- A mother is warning others about the dangers of baby oil after her son swallowed “a little bit” and was sent to the emergency room due to toxicity from the oil.
- Baby oil is a hydrocarbon, a type of liquid that is easily inhaled and can lead to pneumonia or even death, according to the National Capital Poison Center.
- Keeping child-proof lids closed and toxic products out of a child’s reach can prevent the inhalation or swallowing of potentially fatal substances, the National Capital Poison Center noted.
Toddlers are often grabbing items they shouldn’t have and, in some instances this can lead to danger. That was the case for JennaJoy Ingraham, whose son was rushed to the emergency room after he got his hands on and swallowed “a little bit” of baby oil.
People first reported on the incident, noting that Ingraham shared the story on Facebook last month.
Ingraham explained that Graysen snagged a bottle of baby oil off the counter while her husband was showering. Although he heard Graysen cough from swallowing a small amount, the two parents didn’t think too much of it. Then, when Graysen started acting lethargic and was barely able to keep his eyes open, his parents called a nurse who suggested they contact Poison Control.
Ingraham was then advised to take her son to the hospital right away, as the liquid he swallowed could harm his lungs and even become fatal, Ingraham recalled in her post.
“We are just shocked this isn’t something many parents know about and feel like more people should know about how dangerous an old nursery staple could be,” Ingraham wrote on Facebook.
Baby oil is a hydrocarbon, a substance that when inhaled, can be fatal
According to the National Capital Poison Center, baby oil falls under the hydrocarbon category. These substances are slippery and easily inhaled, and if inhalation is left untreated, can lead to pneumonia or even death. In fact, hydrocarbon toxicity affects more than 30,000 Americans annually, with around 20 deaths occurring each year due to these types of substances, according to the National Institutes of Health (NIH).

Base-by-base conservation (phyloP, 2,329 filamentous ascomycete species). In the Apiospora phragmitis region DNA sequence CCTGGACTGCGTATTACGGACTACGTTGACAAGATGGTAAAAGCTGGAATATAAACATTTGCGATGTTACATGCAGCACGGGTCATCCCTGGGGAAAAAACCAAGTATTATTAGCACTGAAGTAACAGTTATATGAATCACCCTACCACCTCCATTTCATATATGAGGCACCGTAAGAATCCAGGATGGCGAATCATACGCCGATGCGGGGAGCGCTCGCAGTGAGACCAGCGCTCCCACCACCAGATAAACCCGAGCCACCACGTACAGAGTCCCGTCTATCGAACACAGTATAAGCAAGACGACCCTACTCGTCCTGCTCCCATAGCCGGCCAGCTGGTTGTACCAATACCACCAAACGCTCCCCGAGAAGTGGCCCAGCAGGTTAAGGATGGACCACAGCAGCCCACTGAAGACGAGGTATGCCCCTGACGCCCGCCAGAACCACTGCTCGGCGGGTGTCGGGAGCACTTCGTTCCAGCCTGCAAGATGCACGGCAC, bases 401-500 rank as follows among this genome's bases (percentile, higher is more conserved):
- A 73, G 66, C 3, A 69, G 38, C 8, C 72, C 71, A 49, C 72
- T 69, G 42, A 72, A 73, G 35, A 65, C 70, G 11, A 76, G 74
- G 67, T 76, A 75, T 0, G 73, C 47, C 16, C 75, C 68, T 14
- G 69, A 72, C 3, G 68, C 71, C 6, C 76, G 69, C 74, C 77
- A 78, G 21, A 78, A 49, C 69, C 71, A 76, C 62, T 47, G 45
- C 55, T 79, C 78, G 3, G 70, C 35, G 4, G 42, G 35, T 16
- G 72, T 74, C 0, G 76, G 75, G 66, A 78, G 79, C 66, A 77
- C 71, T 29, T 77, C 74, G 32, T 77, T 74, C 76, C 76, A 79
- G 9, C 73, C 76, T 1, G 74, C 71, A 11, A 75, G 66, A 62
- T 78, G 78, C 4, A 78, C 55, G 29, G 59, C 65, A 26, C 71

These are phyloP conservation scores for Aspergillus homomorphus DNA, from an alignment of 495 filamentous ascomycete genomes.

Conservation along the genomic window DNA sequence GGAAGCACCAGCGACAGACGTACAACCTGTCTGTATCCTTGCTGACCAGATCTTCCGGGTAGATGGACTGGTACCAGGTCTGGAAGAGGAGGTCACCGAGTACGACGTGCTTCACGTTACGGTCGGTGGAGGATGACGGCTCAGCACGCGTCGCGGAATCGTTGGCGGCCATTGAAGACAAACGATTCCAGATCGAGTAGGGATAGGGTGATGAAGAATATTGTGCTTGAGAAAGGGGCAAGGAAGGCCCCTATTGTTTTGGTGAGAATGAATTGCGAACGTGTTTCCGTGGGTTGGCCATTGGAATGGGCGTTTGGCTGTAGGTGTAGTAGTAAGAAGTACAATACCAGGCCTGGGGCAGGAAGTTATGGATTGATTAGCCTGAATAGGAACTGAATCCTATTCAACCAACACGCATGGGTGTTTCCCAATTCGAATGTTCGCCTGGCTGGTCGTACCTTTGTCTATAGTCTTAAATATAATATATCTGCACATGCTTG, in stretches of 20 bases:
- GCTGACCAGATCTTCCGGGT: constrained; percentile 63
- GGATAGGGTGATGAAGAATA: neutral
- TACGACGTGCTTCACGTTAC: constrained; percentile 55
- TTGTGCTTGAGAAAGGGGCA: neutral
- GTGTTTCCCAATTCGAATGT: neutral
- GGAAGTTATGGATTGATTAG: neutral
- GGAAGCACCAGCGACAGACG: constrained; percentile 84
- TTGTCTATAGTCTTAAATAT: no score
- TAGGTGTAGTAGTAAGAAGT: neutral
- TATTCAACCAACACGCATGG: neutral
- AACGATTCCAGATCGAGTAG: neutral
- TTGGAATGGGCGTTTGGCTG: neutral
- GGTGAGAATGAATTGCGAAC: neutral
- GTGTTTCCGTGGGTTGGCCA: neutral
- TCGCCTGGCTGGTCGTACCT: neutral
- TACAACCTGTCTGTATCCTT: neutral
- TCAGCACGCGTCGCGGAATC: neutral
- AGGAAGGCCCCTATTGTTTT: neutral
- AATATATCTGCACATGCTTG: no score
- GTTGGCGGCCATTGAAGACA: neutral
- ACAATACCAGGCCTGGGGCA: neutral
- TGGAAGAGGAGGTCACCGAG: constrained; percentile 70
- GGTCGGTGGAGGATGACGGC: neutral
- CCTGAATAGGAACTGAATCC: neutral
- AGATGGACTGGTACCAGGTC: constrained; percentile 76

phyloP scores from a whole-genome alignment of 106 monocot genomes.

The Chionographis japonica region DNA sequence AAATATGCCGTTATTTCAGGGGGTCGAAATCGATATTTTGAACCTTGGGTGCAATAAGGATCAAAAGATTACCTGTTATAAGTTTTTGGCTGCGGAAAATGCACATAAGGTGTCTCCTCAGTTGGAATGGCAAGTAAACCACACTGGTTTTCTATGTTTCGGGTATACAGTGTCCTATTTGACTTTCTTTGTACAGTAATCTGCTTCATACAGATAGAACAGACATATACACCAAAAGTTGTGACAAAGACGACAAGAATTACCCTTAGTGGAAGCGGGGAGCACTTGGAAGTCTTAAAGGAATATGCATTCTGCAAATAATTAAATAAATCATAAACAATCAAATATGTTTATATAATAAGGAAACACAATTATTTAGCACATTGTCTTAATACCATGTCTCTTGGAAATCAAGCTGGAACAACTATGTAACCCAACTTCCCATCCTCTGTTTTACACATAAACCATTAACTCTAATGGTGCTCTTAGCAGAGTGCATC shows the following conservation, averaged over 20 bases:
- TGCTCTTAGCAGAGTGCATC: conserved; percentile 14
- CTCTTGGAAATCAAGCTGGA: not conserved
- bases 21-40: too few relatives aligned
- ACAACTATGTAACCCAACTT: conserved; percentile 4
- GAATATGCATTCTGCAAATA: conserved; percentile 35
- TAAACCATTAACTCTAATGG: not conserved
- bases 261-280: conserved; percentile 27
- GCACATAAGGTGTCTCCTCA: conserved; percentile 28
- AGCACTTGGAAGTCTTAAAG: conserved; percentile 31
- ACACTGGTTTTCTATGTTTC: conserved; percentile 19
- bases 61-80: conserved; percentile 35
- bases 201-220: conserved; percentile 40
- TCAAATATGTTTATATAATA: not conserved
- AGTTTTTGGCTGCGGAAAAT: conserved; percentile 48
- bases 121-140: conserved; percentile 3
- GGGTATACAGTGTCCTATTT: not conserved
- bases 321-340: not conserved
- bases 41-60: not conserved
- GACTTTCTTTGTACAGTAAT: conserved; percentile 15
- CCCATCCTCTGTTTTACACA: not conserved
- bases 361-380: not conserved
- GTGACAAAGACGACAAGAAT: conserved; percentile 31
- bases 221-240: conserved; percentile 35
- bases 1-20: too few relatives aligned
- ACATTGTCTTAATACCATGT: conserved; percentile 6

Other hydrocarbons include lamp oil, torch fuel, lighter fluid, gasoline, and some furniture polishes. You can tell if someone has inhaled or consumed a hydrocarbon if the person coughs, chokes, vomits, gets headaches, or hallucinates about 30 minutes after exposure to the substance, according to the NIH.
To prevent inhalation of baby oil and other hydrocarbons, the National Capital Poison Center suggests always re-closing child-resistant caps and keeping these items out of a child’s reach.
If your child inhales a hydrocarbon, call Poison Control right away
If after taking the above measures your child still swallows or inhales a toxic substance, call Poison Control immediately at 1-800-222-1222 and be prepared to answer questions about the child’s symptoms, their age, the substance inhaled or swallowed, and your child’s medical history.
According to Ingraham, Poison Control’s guidance helped save her son’s life and could do the same for other children in similar situations.
JennaJoy Ingraham did not immediately reply to INSIDER’s request for comment.
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